The Camaro’s engine is unmistakably a V8, warbling into life in a way only eight cylinders in a vee can and pulling all the way to the 6500rpm redline with a wonderfully hard-edged and off-beat rumble. The Mustang’s engine delivers much the same effortless, torque-rich performance as the Camaro’s, but – criminally – it does so without a great deal of character. The soundtrack is bland by comparison, all wind rush like a hairdryer rather than being tuneful in any way, and beyond 6000rpm the engine wilts miserably.
Perhaps it was the Camaro’s optional sports exhaust that made the difference, and perhaps an uprated set of pipes would be all it’d take to enliven the Mustang. Whatever, the Chevrolet’s more characterful V8 counts for so much in a type of car that trades entirely on the strength of its character.
But here’s a quandary: does the Camaro’s more seductive engine outweigh the inconvenience of driving a left-hand-drive car? Maybe the novelty of its roaring soundtrack and ferocious top-end would diminish with every unsighted junction, every dicey overtake and every out-of-reach ticket machine if you used the car every day. But if you kept the Camaro as a weekend plaything, sitting over on the wrong side might even be part of its charm.
The Ford certainly isn’t without its appeal, but there is more to enjoy about the Chevy. And although there are plenty of European coupés much better suited to UK roads, the Camaro proves once and for all that for soundtrack, drama and good ol’ boneheaded giggles, there’s still no replacement for displacement.
1st – With a more characterful engine and a higher-rent cabin than the Mustang, the Camaro is our muscle car of choice.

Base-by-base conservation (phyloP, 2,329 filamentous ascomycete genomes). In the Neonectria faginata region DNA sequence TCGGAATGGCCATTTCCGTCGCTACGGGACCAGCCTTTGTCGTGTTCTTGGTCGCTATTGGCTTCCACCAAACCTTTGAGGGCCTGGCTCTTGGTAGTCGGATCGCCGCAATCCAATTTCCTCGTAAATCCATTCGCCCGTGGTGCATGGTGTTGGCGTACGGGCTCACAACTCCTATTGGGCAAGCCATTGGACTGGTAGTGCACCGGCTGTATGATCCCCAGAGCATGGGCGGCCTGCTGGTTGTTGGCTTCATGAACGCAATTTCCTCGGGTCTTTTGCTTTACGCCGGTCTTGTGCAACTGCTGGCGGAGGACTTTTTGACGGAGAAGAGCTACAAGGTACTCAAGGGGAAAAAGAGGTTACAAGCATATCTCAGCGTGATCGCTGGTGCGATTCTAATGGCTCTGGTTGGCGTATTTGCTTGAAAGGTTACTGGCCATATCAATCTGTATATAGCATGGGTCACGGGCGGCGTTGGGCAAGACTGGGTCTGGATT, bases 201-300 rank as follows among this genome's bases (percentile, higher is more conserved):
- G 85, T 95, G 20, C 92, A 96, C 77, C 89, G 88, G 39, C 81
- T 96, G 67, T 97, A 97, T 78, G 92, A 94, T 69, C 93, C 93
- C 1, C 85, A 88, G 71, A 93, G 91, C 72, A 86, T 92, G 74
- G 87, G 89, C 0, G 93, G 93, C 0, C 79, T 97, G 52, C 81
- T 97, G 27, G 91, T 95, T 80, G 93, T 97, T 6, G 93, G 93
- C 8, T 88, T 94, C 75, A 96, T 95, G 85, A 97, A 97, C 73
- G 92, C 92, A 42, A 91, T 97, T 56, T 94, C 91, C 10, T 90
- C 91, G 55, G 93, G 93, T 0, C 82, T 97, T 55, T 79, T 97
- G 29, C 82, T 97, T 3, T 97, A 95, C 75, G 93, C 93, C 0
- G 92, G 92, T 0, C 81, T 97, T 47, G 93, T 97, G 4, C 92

2nd – Fun to drive and great to look at, but the cabin feels cheap and the engine lacks the Camaro V8’s drama and soundtrack.
This article was originally published on 28 January 2018. We’re revisiting some of Autocar’s most popular features to provide entertaining content in these difficult times.
A great American rivalry:
In the car world, rivalries don’t get much more bitter than Ford versus Chevrolet. The two automotive giants have been at war for decades, most notably in the pick-up truck and muscle car sectors. The latter conflict has waged since 1966, when Chevrolet first introduced the Camaro as its response to Ford’s genre-defining Mustang.
In the battle for sales, the Blue Oval has more often than not had its nose in front. As of 2014, the Mustang had outsold the Camaro in 31 of the 41 years that both cars had been on sale. In 2017, Ford sold 81,866 Mustangs in the US compared with Chevrolet’s 67,940 Camaros.
But the Mustang versus Camaro conflict is about so much more than just sales figures. It’s a rivalry that’s so deeply ingrained in US popular culture that, for most people, it would be unthinkable to change allegiance from one to another, just as an English football fan would never dream of switching his support from Liverpool to Manchester United.
Perhaps Hollywood can settle the rivalry once and for all. Arguably the Camaro’s most famous movie appearance was as Bumblebee in the Transformers series. The Mustang’s star turn? As Steve McQueen’s ride in Bullitt, of course. It doesn’t get any cooler than that…